As part of a series of important workshops for the African Chicken Genetic Gains (ACGG) program, a gender strategy validation workshop took place on 21 and 22 September 2017 at the International Livestock Research Institute (ILRI) in Addis Ababa, Ethiopia.
The validation workshop was a crucial event because it
- brought together the program teams from Ethiopia, Nigeria and Tanzania and was the first global ACGG team meeting since the last program management team meeting where gender work was kick-started;
- helped set strategic directions for gender work in the three ACGG countries;
- crowned the ACGG ‘in focus’ campaign on gender awareness which concludes later this month (October), with the publication of various important documents from ACGG gender work so far.
Where is gender in ACGG?
Despite 12 ‘gender outputs’ being produced so far (see slide five of the presentation below including inception report, trip summary reports, baseline gender analysis guide, pilot ACGG empowerment tool, country coaching plans etc.) gender dimensions have been missing in the data collection protocol and tool used in the program. And gender has not always been an explicit component of the innovation platforms set up in the course of the program.
A team from the Royal Tropical Institute (KIT) that has been hired to pilot initial gender work in ACGG used these two lenses (data collection protocols and innovation platforms) as the vehicles to focus on gender work in the program and to ensure that the remaining two and a half years of the program pay due diligence to gender.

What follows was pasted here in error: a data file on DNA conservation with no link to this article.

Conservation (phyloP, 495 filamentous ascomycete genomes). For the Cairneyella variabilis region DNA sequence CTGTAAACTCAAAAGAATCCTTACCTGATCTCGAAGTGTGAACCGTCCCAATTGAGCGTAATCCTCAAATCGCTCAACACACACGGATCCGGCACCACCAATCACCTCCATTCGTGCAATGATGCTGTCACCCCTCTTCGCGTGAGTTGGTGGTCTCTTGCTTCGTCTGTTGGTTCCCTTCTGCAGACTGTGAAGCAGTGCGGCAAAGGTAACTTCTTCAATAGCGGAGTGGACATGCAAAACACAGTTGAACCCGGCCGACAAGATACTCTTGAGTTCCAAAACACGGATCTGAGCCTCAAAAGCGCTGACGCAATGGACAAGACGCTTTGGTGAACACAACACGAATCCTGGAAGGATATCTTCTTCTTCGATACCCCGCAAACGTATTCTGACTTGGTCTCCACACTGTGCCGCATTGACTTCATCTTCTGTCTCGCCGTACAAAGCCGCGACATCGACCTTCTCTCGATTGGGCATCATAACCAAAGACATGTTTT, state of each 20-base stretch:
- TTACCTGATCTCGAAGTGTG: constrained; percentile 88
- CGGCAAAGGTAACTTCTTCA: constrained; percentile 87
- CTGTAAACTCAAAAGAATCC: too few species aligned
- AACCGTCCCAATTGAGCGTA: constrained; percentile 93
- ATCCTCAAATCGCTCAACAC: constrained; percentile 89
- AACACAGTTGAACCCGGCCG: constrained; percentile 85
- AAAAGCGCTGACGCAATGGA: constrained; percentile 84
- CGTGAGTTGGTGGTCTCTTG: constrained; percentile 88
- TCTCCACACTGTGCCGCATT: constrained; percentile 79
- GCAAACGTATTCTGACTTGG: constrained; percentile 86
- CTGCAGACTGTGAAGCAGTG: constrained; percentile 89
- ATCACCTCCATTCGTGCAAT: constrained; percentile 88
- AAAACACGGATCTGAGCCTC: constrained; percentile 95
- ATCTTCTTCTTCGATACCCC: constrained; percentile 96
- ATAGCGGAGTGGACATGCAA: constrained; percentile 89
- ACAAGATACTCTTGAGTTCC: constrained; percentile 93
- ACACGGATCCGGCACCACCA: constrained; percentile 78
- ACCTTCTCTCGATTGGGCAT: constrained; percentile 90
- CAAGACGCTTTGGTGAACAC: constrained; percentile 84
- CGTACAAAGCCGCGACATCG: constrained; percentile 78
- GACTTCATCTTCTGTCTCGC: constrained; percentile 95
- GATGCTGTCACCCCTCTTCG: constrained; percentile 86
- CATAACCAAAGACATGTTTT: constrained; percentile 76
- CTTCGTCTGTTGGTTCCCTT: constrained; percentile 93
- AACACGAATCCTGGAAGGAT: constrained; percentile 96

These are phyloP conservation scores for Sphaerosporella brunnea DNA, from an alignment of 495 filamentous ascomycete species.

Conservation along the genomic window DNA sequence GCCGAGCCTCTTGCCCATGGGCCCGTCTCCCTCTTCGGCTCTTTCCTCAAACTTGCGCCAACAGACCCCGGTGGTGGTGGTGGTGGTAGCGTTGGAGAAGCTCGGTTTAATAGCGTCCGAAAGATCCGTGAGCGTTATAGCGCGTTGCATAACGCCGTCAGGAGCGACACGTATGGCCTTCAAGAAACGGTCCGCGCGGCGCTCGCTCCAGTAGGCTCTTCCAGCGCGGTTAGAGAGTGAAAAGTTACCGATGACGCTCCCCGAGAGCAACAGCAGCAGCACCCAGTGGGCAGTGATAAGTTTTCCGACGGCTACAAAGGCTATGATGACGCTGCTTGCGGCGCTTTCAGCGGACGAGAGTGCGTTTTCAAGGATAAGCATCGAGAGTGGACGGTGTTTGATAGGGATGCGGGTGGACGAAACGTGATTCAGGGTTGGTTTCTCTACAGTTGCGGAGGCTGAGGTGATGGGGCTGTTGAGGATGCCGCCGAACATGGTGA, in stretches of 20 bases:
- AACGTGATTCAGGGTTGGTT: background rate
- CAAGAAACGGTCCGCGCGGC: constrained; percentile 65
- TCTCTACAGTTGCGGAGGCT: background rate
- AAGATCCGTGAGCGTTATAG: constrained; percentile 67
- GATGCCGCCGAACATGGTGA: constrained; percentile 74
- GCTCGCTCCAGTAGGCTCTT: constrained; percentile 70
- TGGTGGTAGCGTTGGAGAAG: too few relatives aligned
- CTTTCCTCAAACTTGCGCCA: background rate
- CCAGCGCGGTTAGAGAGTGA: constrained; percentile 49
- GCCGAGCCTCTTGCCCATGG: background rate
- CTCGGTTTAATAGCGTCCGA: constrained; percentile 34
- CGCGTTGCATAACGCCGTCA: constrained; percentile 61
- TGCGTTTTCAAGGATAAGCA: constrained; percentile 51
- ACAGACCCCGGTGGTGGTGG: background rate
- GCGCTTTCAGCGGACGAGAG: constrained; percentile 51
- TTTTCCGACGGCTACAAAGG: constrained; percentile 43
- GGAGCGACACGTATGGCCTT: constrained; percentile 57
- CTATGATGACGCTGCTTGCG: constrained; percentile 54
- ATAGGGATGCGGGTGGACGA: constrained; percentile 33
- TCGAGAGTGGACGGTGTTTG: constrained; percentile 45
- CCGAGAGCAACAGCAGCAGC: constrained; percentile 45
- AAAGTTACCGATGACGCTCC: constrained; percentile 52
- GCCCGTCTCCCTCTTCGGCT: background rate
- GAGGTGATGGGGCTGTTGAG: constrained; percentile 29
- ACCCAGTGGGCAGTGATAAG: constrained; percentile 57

They presented their findings in the meeting in two sessions focusing on results from the ACGG data collection protocols and innovation platform reviews?
The on-farm data session revealed that what the three country teams preferred was to add a form to the Open Data Kit (ODK) used to collect data and that this form would be administered less frequently to gather more information about some quantitative aspects of gender. Qualitative aspects were captured through additional activities at the innovation platform meetings, such as focus group discussions.
The innovation platform session focused on how the national innovation platforms (NIPs) and community innovation platforms (CIPs) would connect to gender work by e.g. preparing the meetings to ensure women’s concerns would be addressed, that a space would be provided for men and women to express themselves freely, that women would be targeted more proactively etc. and that the reports of gender-focused conversations at CIPs would resurface at NIPs for a better integration of gender issues throughout.
The gender validation workshop also reviewed ‘what women’s empowerment means and how to make it acceptable to the cultures where ACGG works’ and it included a planning session where each country team and the global team focused on integrating all elements shared over the one and a half days of the workshop into an agreed plan. Finally the KIT team and facilitator invited participants to reflect on how gender work could be effectively monitored, and the event was closed under the promise that the final gender strategy would be shared as draft for inputs by the end of October. After that the country teams would start implementing their part of the gender action plan.
Looking ahead, the program is now looking forward to integrating gender in data collection, innovation platforms, country teams’ work, program management and in embedding gender specialists in the country teams.